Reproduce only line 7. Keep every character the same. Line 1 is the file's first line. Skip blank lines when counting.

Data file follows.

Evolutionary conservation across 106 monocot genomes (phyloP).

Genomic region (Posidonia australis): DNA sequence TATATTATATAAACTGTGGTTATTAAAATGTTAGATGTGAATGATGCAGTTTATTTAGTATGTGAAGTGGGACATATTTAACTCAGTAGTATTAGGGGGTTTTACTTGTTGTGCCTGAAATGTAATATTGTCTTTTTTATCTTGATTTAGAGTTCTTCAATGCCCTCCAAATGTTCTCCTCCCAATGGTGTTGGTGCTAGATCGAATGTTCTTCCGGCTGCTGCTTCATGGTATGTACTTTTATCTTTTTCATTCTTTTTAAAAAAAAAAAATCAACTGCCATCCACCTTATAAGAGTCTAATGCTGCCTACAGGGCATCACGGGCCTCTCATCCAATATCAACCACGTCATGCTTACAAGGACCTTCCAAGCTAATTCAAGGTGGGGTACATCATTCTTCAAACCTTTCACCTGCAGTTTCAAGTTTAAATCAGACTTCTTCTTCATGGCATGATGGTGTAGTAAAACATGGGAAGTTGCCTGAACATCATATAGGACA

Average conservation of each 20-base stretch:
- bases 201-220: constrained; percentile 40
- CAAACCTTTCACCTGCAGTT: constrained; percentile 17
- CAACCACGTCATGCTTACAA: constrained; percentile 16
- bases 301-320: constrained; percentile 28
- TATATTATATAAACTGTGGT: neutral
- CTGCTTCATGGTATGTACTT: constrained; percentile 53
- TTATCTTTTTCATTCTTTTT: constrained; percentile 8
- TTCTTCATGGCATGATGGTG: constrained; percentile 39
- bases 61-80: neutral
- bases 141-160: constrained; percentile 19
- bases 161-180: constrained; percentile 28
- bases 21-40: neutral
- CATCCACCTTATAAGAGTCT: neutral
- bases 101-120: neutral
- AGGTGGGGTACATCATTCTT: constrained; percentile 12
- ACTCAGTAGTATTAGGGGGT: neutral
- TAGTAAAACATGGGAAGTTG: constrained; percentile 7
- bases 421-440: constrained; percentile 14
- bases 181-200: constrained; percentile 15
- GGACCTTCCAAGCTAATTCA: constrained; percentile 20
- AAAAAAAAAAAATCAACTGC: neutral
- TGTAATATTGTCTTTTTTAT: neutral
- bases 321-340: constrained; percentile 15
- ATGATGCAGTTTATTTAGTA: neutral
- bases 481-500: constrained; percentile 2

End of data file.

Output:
- bases 301-320: constrained; percentile 28